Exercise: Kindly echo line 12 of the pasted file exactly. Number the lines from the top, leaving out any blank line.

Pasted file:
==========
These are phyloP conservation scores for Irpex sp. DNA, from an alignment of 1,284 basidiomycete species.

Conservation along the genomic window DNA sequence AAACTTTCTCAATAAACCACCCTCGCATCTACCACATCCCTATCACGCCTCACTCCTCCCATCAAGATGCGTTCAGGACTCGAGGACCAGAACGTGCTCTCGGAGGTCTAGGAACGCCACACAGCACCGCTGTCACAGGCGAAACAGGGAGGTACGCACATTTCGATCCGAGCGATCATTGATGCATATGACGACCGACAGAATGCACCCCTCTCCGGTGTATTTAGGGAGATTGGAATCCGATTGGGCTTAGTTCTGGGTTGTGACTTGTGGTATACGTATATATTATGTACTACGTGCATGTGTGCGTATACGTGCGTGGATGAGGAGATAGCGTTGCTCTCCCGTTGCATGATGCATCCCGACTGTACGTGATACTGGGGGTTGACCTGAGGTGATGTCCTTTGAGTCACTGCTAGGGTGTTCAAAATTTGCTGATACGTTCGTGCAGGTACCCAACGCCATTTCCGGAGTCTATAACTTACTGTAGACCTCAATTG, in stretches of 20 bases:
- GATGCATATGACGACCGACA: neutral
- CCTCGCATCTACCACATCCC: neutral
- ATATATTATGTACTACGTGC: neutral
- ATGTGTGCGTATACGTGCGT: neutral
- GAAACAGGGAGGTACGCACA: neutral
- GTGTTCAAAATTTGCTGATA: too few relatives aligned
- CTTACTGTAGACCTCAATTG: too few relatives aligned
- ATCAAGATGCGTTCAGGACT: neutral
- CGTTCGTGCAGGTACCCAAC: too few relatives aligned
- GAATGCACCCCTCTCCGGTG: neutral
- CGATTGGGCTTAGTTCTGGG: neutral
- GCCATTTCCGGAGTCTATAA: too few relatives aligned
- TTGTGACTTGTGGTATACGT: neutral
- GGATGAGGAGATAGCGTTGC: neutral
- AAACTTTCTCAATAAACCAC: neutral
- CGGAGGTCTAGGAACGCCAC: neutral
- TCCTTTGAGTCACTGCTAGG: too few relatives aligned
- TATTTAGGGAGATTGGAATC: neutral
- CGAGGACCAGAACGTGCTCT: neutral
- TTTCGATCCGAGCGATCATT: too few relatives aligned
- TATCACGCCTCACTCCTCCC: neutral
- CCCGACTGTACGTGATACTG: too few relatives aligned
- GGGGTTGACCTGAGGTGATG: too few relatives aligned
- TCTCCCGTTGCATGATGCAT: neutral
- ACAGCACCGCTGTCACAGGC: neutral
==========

- GAATGCACCCCTCTCCGGTG: neutral